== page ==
Latin Quotes, Sayings, Tattoos, Phrases & Mottos

Most texts and materials on this site have to do with the Latin language, including its perception in popular culture: movies, tattoos, inscriptions, engravings, bits of ancient philosophy, online Latin resources and company names. There is also information about learning Latin and Greek: textbooks, dictionaries, DVDs and software that can be used in a homeschooling environment.


Slogan - a battle cry

 
To me, 'slogan' is a funny word with an almost non-Indoeuropean ring to it. My thirst for etymological illumination brought me to the steps of the monument that is OED (Oxford English Dictionary):

ad. Gael. sluagh-ghairm, f. sluagh host + gairm cry, shout.

1. a. A war-cry or battle cry; spec. one of those formerly employed by Scottish Highlanders or Borderers, or by the native Irish, usually consisting of a personal surname or the name of a gathering-place.

b. transf. The distinctive note, phrase, cry, etc. of any person or body of persons.


So, it's Celtic... What I find particularly interesting is that both 'slogan' and 'motto' refer to something that originally was a battle-cry. The etymology of 'motto' may not be all that different. The post-Classical 'muttum' is taken by Lewis & Short to mean 'a mutter', 'a grunt'. Niermeyer gives for 'muctum', (muttum, mutum) the meanings 'grumbling', 'squeak', 'cry'. In essense, a 'muttum' is something that defied comprehension, which is what war cries are all about, I believe.

It is rather strange that 'slogan', it my opinion, is becoming more and more a term for a trademarked catch-phrase, even though the definition found in OED is not that dissimilar from the definition of 'motto' ( hence my Latin motto generator is just as easily a Latin slogan generator):

Originally: a word, sentence, or phrase attached to an impresa or emblematical design to explain or emphasize its significance. Later also: a short sentence or phrase inscribed on an object, expressing a reflection or sentiment considered appropriate to its purpose or destination; a maxim or saying adopted by a person, family, institution, etc., expressing a rule of conduct or philosophy of life.


I guess, the use of 'motto' is simply more widely spread, with more secondary meanings and derivatives. The OED article features a derivative adjective 'mottoless'. As I can gather from the examples, it is a bad quality. One ought to have a motto or a slogan!

Poetic license...

 
Tuesday, January 29, 2008, 13:23 - Fine Arts, Poetry, Literature, Music
Posted by Administrator
I fear that I am about to become very busy, so I am trying to spend the last days of freedom posting a few things, that I will otherwise neglect to share.

This little quatrain was discovered by me in Allusion and Intertext: Dynamics of Appropriation in Roman Poetry by Stephen Hinds. I think that these lines are absolutely beautiful. Many will, of course, disagree.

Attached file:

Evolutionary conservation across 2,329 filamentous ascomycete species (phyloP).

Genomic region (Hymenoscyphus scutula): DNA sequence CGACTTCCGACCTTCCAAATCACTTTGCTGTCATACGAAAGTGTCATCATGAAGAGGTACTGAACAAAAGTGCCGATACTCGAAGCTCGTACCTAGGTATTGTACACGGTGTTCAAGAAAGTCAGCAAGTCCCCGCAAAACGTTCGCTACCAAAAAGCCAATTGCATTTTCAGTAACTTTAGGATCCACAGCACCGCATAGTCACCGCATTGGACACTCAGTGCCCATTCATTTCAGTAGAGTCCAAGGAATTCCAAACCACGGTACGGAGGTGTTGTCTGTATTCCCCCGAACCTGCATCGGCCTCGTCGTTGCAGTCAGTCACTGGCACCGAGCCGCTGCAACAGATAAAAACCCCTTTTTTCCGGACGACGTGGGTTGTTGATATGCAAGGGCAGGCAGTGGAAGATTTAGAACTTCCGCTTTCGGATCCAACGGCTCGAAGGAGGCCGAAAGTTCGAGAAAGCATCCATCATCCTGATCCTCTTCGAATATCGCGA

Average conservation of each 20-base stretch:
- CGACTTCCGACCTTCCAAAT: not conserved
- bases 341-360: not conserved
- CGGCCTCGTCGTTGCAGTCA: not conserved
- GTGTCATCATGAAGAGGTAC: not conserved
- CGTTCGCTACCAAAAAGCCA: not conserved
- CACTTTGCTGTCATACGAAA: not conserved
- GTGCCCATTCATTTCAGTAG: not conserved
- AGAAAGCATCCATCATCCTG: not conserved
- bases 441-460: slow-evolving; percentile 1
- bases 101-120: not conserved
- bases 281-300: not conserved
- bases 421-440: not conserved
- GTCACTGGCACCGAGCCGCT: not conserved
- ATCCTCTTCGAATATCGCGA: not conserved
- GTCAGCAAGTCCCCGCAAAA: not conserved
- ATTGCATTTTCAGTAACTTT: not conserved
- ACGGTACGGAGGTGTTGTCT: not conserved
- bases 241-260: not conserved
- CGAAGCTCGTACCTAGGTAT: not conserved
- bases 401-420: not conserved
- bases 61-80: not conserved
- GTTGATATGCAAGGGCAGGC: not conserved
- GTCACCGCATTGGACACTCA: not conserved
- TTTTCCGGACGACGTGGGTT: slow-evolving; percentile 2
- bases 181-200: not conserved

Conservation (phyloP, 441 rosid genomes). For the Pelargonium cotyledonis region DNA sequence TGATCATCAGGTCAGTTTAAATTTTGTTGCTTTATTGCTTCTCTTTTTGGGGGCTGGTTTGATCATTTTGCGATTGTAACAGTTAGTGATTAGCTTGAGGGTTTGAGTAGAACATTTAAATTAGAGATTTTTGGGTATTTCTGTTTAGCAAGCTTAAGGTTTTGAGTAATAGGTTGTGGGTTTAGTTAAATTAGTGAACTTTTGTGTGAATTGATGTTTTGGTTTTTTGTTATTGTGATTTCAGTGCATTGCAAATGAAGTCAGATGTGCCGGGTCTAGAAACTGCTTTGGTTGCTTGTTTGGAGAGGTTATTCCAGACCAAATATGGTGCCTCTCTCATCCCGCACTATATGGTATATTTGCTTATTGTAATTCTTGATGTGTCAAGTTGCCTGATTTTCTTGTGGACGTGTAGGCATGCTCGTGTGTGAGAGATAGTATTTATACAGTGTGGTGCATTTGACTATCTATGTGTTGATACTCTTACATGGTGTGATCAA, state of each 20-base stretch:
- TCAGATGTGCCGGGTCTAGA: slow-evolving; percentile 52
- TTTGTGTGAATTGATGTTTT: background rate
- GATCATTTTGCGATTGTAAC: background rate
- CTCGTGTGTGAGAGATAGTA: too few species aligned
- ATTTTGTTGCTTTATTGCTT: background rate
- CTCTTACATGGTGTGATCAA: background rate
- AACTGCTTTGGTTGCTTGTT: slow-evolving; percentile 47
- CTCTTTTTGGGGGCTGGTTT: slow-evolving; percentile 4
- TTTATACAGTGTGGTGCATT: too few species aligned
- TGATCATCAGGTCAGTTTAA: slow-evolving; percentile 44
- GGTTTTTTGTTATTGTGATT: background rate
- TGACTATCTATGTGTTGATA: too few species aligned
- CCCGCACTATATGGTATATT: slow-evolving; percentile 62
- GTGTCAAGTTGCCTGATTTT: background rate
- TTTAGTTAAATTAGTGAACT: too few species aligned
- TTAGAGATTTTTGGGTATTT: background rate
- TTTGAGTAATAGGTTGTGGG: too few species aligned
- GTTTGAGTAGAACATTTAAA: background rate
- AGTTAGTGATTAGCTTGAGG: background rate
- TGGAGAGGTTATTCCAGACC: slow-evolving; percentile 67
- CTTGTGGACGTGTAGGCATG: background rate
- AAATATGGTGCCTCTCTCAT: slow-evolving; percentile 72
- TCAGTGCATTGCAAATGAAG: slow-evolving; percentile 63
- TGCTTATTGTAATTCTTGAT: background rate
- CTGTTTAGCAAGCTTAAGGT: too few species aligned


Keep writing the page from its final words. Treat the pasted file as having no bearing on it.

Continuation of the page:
Statius wrote down the line, then scratched it out,
And scratched his head, and sat a while in doubt,
But wrote it down again a little later,
And said, 'Not bad, though, for a second-rater.'


(Louis MacKay)

Sundial mottos: Sic transit gloria mundi

 
Sic transit gloria mundi - Thus passes the glory of this world

I was not aware that there is a very specialized kind of mottos, namely the sundial mottos. I have located a book with a great deal of these phrases dedicated to time, its passing, and other, rather melancholic observations:

"The Book of Sun-dials", by Alfred Gatty and Eleanor Lloyd


Lumen me regit vos umbra - The light guides me, the shadow you

Non sine lumine - Not without light

Obrepit non intellecta senectus - Old age creeps on unawares

Quae lenta accedit quam velox praeterit hora - The hour that comes slowly, how swiftly doth it pass


More to come in due time :)

P.S. As promised:
Mottos for Sundials

Love conquers all -- The imporatance of learning Latin

 
Tuesday, January 29, 2008, 10:34 - Learn Latin Language, Latin Translation, Popular Latin Phrases, Mottos, Slogans
Posted by Administrator
Omnia vincit amor - Love conquers all

In one of the last episodes of the Showtime Original Series 'The Tudors'(Season One) there is a following exchange between, if I recall correctly, Henry VIII and his courtier (I only convey the part that pertains to this discussion):

C. Omnia vincit amor!
H. Ah, yes! Everybody is won by love!

I would not vouchsafe for the precision of the quote, but the gist is there. What's happening? Henry VIII clearly misinterprets the first half of Virgil's famous line from Eclogue 10:

Omnia vincit Amor: et nos cedamus Amori.

Yes, 'Love conquers all' is the correct translation. However, this 'all' is Neuter. Thus the meaning of the phrase is more philosophical: 'Love conquers all things, everything in existence'. Henry interprets it in a very trite sense: 'All people are subject to love'. Sure, he was a real expert in matters of love, but I won't believe that he was not a good enough Latinist to see a very simple grammatical point.

The moral is, it is ok to quote translations of Latin phrases. But one should not modify these translations, because the resulting paraphrase can become untrue to the original!

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